This week I read about a 6 year old whose dog had to be euthanized.
As he sat with his parents, stroking the sleeping dog, they discussed the question, “Why do people live longer than dogs?”
The boy surprised them with his answer. ”People are born so that they can learn how to live a good life — like loving everybody all the time and being nice, right?”
”Well, dogs already know how to do that, so they don’t have to stay for as long as we do.”
Loving everybody all the time and being nice – that’s quite a tall order.
Mothers’ Day is about love. It’s about honoring mothers: birth mothers, real mothers, and all who have mothered in the sense of supporting, nurturing and encouraging. Originally meant as a special day to remember mothers no longer with us, it has become a day to honour all mothers.
Let’s not forget that we all have a role as mothers, as carers. Love is omnipresent, so we all have the gift of love within us. We can choose how much or how little we express that love. It covers love in all forms, love for all those whose lives touch ours in any way, love for all people everywhere, in fact all beings everywhere, and love and respect for Mother Earth on which we live.
Love is one of our 12 Spiritual Powers. The question is, how do we express that love?
Perhaps a first step is forgiveness.
At Julian’s last class on Prayer recently, he led us in a meditation on Rocco Errico’s Attunements, a series of statements based on The Lord’s Prayer, for us to “attune” to the spiritual. One was about forgiveness. “We realise and acknowledge the value of forgiveness for ourselves and others.”
I did a lot of forgiveness work in my early years of Unity, especially of my father. Many of us need to forgive our parents and other early influences in our lives, to let go of old resentments, and to clear the way for love. And as the Attunement states, we need to forgive ourselves for things we wish we hadn’t done, or wish that we had done. We have always done the best we could at any moment in time, and we need to love ourselves as we are. I like to think I forgive as I go these days, but still find situations that need a more conscious process of forgiveness.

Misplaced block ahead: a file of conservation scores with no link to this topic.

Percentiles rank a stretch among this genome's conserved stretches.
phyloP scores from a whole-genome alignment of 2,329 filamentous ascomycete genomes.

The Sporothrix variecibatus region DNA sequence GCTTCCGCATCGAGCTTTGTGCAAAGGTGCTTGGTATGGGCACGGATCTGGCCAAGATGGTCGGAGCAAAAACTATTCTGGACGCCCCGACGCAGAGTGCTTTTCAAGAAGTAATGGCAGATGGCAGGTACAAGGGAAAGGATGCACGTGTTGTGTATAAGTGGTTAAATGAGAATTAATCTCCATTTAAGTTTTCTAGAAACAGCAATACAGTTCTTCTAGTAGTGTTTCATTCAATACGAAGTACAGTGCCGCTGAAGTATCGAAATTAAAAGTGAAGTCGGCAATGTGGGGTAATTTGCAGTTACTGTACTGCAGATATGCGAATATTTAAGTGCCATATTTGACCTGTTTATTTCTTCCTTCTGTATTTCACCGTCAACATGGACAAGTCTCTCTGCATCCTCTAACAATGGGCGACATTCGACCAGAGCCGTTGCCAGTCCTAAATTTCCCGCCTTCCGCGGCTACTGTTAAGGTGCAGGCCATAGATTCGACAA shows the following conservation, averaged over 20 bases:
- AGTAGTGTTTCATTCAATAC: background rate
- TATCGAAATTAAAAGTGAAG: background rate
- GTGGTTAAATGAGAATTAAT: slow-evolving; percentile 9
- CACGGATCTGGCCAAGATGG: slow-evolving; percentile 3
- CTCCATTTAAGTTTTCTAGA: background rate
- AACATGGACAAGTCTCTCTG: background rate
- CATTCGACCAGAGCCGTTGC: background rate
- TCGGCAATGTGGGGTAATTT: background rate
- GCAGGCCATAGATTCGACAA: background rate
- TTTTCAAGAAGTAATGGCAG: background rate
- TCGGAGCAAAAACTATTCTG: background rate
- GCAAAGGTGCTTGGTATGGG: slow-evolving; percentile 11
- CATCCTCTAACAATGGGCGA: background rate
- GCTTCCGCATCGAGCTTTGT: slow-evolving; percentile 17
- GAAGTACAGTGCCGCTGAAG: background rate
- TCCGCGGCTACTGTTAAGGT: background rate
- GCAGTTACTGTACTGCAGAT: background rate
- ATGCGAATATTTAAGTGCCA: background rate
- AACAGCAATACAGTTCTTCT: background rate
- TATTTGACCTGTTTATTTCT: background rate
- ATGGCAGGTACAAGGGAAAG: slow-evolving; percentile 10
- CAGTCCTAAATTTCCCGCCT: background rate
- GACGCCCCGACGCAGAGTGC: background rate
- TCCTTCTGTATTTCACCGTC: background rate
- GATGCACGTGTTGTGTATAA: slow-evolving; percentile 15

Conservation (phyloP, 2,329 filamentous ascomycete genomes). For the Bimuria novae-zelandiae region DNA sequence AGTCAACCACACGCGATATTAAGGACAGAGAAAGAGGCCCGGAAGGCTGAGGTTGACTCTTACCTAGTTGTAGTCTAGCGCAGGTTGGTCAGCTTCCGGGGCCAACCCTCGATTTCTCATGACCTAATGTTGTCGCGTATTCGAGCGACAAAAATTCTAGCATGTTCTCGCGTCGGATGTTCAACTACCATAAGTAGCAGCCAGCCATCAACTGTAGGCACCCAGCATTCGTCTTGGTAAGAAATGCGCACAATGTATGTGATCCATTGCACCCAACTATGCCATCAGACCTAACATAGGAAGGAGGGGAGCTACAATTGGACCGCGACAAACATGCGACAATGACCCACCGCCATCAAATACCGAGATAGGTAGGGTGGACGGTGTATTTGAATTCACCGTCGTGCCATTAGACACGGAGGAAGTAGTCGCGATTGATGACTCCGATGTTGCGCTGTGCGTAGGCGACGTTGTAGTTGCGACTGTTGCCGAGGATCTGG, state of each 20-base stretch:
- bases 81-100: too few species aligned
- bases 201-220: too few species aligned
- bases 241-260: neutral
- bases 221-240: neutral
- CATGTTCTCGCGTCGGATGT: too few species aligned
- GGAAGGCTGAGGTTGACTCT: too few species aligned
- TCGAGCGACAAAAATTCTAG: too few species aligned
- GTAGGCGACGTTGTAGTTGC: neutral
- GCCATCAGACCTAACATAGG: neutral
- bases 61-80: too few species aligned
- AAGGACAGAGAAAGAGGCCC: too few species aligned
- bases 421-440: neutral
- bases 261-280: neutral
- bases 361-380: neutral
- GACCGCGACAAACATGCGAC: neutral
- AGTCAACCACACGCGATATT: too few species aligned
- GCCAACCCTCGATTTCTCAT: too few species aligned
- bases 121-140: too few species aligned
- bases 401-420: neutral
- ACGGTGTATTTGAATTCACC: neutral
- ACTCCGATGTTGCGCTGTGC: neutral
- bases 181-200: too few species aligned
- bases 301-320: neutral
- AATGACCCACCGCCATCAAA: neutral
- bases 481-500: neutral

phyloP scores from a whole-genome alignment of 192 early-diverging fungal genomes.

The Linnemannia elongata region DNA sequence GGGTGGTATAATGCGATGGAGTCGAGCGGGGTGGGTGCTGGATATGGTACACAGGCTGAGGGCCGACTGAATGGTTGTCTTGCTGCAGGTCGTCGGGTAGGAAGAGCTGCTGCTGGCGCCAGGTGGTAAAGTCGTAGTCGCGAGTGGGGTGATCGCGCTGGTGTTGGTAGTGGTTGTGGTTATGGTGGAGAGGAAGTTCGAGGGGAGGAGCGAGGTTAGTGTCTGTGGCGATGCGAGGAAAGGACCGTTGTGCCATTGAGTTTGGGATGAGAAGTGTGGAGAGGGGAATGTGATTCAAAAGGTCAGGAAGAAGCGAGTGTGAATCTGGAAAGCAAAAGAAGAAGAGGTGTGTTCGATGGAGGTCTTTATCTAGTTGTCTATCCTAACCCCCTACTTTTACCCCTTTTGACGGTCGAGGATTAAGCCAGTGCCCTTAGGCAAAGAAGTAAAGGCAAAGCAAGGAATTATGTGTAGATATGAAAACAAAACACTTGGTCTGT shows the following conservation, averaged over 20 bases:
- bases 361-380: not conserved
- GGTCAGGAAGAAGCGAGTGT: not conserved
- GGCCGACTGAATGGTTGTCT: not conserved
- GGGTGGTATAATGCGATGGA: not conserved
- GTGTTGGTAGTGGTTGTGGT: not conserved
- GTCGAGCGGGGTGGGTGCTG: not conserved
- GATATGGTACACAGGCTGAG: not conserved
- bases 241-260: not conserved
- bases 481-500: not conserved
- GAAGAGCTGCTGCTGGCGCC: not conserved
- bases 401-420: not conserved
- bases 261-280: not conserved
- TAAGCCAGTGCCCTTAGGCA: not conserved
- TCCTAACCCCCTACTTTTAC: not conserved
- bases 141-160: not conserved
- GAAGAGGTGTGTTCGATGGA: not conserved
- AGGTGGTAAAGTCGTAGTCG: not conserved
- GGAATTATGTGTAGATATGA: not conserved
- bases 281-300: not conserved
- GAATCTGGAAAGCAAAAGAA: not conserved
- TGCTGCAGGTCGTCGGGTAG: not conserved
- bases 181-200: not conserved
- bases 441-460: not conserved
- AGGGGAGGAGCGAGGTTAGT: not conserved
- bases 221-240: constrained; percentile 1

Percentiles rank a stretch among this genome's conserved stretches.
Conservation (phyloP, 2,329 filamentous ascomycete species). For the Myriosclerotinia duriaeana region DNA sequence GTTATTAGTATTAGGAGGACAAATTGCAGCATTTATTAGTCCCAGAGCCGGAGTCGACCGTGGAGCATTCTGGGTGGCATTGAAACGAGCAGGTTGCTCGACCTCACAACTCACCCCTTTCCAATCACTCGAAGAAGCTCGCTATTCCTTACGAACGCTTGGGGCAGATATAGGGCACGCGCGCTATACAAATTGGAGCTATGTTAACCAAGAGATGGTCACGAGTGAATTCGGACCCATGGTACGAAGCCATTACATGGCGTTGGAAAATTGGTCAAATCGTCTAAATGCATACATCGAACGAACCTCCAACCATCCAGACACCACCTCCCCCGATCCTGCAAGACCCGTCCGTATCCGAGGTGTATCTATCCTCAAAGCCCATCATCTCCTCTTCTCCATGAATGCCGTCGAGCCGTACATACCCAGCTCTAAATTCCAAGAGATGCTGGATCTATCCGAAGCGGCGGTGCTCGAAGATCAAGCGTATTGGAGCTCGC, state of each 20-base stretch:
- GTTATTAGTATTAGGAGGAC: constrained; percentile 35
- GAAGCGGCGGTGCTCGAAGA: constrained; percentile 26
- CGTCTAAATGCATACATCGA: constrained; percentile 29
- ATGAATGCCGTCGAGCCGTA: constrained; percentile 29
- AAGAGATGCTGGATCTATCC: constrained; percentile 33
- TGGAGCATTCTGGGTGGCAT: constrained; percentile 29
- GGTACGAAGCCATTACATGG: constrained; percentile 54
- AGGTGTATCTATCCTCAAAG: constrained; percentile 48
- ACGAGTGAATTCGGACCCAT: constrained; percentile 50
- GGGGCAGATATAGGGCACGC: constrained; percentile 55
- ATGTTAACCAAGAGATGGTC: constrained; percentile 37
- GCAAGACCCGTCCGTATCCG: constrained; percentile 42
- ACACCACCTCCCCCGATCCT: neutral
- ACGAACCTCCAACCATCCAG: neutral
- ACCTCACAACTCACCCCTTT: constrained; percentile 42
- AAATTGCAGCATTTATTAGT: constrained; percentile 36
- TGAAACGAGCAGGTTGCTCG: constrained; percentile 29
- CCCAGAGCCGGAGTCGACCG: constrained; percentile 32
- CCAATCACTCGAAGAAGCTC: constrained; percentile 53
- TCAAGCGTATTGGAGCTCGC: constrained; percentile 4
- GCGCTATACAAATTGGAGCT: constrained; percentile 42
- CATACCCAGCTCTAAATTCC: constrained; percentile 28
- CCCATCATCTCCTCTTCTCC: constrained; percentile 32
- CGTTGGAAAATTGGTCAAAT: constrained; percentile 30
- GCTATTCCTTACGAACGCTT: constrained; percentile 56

Unforgiveness is the biggest block to our ability to be an expression of divine love. When we let go of old hurts we open the way to appreciating life every day.
I was taken with this story on forgiveness, shared by NZ SEE student Rachel, in a recent Sunday Service talk. The story from the NZ Herald comes out of the attack on the Mosques in Christchurch.
Farid Ahmed, whose wife, Husna Ahmed, was gunned down at the Al Noor mosque, said he would give accused gunman “a hug” if he could. “I was asked, ‘How do you feel about the person who killed your wife?’ and I said, ‘I love that person because he is a human, a brother of mine,’” Ahmed, who was left paralyzed six years ago by a drunk driver, said. “I do not support what he did. He got it wrong. But maybe he was hurt, maybe something happened to him in his life … but the bottom line is, he is a brother of mine.” He added, “I have forgiven him and I am sure if my wife was alive, she would have done the same thing.”
With all the tragic expressions of hate in our world today, we need to turn the other cheek – turn away from the negative and uphold the Truth that Love is Omnipresent – everywhere present, in every human regardless of how they may have been brainwashed out of expressing the love within them. Here is a man who first forgave the driver who paralyzed him, then forgave the white-supremacist terrorist who killed his wife and 50 others. We could well say, :